February 1, 2017
New York State is the largest consumer of road salt in North America. According to the NYS Department of Transportation, Buffalo and Syracuse receive over 100 inches of snow on average every year while areas around Watertown might get over 200 inches. By comparison, New York City doesn’t receive nearly as much snow. Yet as the most congested area in the state, from both pedestrian and vehicular traffic, it’s mandatory that we’re prepared for whatever nature brings. One such instance, was when Winter Storm Jonas dumped up to 30.5 inches of snow across the city in January of 2016.
During snowy and icy winters, the NYC Department of Sanitation (DSNY) deploys nearly 400 salt spreaders across the five boroughs, helping 59 community board districts maintain safe streets. During Winter Storm Jonas, DSNY had over 300,000 tons of salt available.
The city’s sanitation department operates 59 district garages that house salt spreaders, garbage trucks and street sweepers. In addition, the city owns 40 salt sheds that store salt sourced from the mountains of Argentina and Chile. When it snows, that salt is used to melt ice and provide friction for commuters on the 6,000 miles of streets that make up the city.
The Spring Street Salt Shed is an excellent example of how creative design can turn an overlooked building into a beloved landmark. The salt shed is highly resilient, designed to withstand possible flooding from the Hudson River, and highly functional, designed to allow swift access by Sanitation trucks when salt is needed for a storm. There are many ordinary salt sheds through the country, but by thinking unconventionally we have created something embraced by local residents, by the media, and by the architectural community in a most unexpected way.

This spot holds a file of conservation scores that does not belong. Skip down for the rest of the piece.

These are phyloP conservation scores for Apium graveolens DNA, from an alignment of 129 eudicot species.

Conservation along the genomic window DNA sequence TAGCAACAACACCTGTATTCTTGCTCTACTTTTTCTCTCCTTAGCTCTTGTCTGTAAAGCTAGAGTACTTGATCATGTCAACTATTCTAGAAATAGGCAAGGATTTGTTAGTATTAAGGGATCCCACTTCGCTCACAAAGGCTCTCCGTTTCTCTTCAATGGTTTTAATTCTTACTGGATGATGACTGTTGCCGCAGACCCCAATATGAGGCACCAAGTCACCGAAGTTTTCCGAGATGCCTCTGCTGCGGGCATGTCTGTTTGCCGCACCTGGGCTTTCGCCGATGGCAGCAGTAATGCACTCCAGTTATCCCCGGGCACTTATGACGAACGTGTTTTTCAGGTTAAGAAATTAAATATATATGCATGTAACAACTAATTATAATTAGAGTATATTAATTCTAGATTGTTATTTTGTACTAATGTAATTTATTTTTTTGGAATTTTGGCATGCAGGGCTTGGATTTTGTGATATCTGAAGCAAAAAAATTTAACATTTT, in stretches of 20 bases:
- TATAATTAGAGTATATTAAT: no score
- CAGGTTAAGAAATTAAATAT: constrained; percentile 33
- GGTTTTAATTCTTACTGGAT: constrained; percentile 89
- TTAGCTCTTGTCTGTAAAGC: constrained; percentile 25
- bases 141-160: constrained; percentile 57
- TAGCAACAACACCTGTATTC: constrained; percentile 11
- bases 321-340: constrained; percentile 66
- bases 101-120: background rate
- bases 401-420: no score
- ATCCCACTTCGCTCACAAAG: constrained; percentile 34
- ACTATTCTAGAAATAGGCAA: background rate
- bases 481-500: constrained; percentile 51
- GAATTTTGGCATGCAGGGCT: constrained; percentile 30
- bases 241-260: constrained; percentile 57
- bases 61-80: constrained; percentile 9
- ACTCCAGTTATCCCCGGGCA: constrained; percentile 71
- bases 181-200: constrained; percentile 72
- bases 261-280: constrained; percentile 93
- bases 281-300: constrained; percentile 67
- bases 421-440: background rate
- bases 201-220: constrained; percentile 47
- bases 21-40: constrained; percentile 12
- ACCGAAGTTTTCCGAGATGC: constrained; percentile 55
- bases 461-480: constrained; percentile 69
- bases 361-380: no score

One of New York’s newest district garages and salt sheds comes from DDC’s Design and Construction Excellence 2.0 program. Completed in 2014, Manhattan Garage 1/2/5 and the adjacent Spring Street Salt Shed have supported the city through two winters and solidified their status as icons of civic architecture.
Manhattan Garage 1/2/5 is a five-story, 425,000-square-foot sustainable structure designed by Dattner Architects and WXY Architecture & Urban Planning. The glass façade features 2,600 custom-made perforated metal panels that reduce solar heat and glare. A sloped green roof captures rainwater that’s used to clean the trucks inside.
The neighboring Spring Street Salt Shed stands 69 feet tall and is cast in faceted concrete, holding 5,000 tons of salt. The building has been compared to a giant crystal or even a coarse chunk of gray salt that sits along the West Side Highway.
Manhattan Garage 1/2/5 and the Spring Street Salt Shed cover three Manhattan community board districts – a total of nearly 5 square miles or 3,140 acres. The addition of these two buildings to New York’s roster of sanitation garages and salt sheds allows us to be that much more prepared for harsh winter weather.